The topo map was a mess, a third or fourth generation photocopy with at least six different people’s annotations and markings scratched onto it. The more recent mapping by the USGS had skipped this spot, along with all the other Nevada Test Site areas, leaving a big blank on the maps that persists to today. But, before it was redacted from the landscape by the DOE or the AEC or the Illuminati, whoever, the Crowley Quadrangle had been mapped in 1938, and that’s what we were using to sneak over Elephant Peak, down into Levy Valley.

We weren’t the first. Like I said, our copy of the map had a lot of history to it. The test sites had always attracted explorers, borderlands types pushing the envelope of an atomic psychogeography. We were just the most recent and, if we succeeded, the most daring.

The sun was sharper at 6500 feet, and right overhead, washing out the little pass we were hiking through. I could feel it through my hat, slowly cooking Tim and I as we consulted the map.

“See,” Tim was saying, holding the map close to shield it from the hot wind whistling through the rocks. “We come down here, past this little wash, then we go over that boulder field – that’s they way Ricardo did it, at least.” He traced the purple marker that recorded this attempt in ’86 by the famous urban explorer Jimmy Ricardo. “In the write up he did, he said there was an old gravel track left behind from the construction days, leading to the assembly and observation area.” I nodded, and pointed at the salt flats.

“We hit that,” I said, “and then strike north across the playa here, hugging the toe of the fan, right?”

“Ricardo said he saw buildings across there with his binoculars,” Tim said, folding the map carefully and putting it back in his pocket. “And that can mean only one thing!”

“Doomtown, USA.” I said, wiping the sweat from the back of my neck.


In the 50s the Government sequestered a long track of southern Nevada, nearly a hundred miles of the basin-and-range, high desert and lonely mountains that they then proceeded to destroy in a variety of inventive nuclear apocalypses. You could see the mushroom clouds from the tallest hotels in downtown Vegas, and they became quite the tourist attraction apparently, atomic cocktails on the 50th floor bar, watching a preview of the end of the world. They dropped bombs continuously, 100 nuclear tests a decade, all the way into the test ban treaty (and beyond, if the strange seismicity recorded in the basement of UNLV meant anything). They lined up trucks and tanks, WWII vintage, and dropped nuclear bombs on to see how they’d take it; they dug trenches downwind and filled them with soldiers and, when that got to be a little questionable, sheep and goats and pigs.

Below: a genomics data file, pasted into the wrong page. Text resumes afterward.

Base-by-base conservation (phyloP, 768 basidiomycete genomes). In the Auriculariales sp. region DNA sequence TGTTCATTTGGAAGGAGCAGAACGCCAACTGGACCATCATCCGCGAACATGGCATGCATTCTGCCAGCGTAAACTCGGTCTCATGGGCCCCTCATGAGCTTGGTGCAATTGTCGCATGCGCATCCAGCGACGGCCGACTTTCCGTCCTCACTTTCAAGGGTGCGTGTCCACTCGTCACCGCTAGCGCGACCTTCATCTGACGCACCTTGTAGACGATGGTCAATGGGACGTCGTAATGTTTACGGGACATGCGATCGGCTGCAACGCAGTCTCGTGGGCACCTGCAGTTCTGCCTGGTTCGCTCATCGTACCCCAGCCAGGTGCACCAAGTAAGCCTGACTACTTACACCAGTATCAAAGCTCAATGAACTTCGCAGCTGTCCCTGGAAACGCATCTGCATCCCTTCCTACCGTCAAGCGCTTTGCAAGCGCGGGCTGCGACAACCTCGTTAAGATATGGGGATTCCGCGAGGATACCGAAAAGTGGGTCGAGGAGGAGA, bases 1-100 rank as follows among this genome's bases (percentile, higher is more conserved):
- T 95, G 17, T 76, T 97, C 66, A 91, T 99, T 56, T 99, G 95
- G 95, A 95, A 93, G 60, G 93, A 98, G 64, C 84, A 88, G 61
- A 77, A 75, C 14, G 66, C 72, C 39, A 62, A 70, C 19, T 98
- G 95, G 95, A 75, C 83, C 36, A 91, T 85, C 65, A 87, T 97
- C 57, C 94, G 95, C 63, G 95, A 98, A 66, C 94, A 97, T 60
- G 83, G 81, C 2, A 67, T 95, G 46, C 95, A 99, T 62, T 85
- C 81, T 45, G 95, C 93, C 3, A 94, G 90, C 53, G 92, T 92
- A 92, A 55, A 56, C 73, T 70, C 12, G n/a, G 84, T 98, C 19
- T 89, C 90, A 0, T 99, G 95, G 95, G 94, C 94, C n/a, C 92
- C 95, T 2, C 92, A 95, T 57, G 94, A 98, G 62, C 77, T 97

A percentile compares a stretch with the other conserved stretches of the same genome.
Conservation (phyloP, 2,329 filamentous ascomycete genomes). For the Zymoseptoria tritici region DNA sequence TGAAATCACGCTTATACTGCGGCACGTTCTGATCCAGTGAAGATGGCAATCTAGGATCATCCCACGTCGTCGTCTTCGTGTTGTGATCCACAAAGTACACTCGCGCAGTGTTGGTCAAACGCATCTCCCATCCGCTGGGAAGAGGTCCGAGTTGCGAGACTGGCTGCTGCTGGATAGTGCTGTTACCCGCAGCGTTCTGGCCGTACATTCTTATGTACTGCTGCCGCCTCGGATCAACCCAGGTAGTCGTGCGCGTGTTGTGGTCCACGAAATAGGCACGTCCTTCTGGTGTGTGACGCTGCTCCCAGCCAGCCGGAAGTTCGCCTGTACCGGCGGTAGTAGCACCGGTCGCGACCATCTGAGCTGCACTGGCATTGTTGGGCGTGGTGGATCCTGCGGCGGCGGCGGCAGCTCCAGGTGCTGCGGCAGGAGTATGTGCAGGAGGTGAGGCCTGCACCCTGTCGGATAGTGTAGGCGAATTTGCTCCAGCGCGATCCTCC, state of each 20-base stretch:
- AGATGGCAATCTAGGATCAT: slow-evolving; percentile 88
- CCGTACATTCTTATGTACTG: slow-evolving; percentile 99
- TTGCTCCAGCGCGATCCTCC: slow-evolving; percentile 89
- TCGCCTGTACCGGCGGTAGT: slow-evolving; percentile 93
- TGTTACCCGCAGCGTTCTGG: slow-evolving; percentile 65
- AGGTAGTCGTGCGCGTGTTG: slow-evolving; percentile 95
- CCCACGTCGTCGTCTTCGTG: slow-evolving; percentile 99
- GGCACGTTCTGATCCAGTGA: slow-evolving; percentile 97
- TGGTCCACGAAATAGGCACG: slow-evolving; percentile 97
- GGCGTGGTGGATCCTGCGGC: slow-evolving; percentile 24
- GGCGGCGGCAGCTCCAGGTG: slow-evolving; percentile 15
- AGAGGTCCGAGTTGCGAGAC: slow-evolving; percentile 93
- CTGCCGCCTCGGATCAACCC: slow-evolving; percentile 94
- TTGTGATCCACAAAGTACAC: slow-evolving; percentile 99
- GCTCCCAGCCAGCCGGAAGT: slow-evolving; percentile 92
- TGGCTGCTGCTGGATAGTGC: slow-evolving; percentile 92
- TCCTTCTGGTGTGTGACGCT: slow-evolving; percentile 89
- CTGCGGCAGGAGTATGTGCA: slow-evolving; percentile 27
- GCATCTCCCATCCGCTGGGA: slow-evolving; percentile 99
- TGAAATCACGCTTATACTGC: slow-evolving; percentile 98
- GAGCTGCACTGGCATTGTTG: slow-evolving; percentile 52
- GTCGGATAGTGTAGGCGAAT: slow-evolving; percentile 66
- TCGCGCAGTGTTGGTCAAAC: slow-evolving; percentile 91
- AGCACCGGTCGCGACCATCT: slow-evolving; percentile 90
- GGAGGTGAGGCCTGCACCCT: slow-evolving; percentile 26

And they built the doomtowns.

Little popup patches of Anytown, USA, knocked up special order in the dry Nevada desert to explore the effects of nuclear explosions and radioactivity on American towns. From the declassified reports, they put some thought into it. Downtowns complete with shops and theaters, libraries, police and fire departments, all circled round by the then new models of domesticity, the suburbs, tract upon tract of identical or near identical little houses. Schools and churches, and roads, complete with frozen traffic – trucks hauling fake produce to the empty markets where no one would buy it, buses and cars and bicycles. And these little burgs, all named Doomtown, were peopled with still, silent mannequins, mom and dad and little Billy and Sally, barbequing or reading the newspaper and doing homework, oblivious of their fates.

Because, as soon as everything in a particular Doomtown was just right, they were smashed by the biggest, most petulant kid you can think of: the United States Armed Forces.

Some were vaporized by an airburst right over head. Some annihilated from below by a subterranean explosion, or burned to poisonous dust by an adjacent fireball. There were high-speed cameras installed all over them, and you can find the videos online, watch the paint peel off a house before the shockwave crashed into it and turns that little starter home for a plastic GI and his young wife into matchsticks. They’re something, lemme tell ya.

When they destroyed one, they built another – there’s always new things to learn about death and destruction. And when the testing stopped, the last Doomtown was left behind, just like everything else, all the bunkers and the heaps of twisted metal and the craters full of radioactive glass, just sitting there, deadeyeing the Nevada sky.

And we were going to find it, going to visit Doomtown.

It had been Tim’s idea. He’d come into my dorm room one day last semester, high as a kite, his eyes wild and that big toothy grin all over his face.

“Derek,” he’d said, pounding his fist on the wall. “I’ve got an idea for spring break!”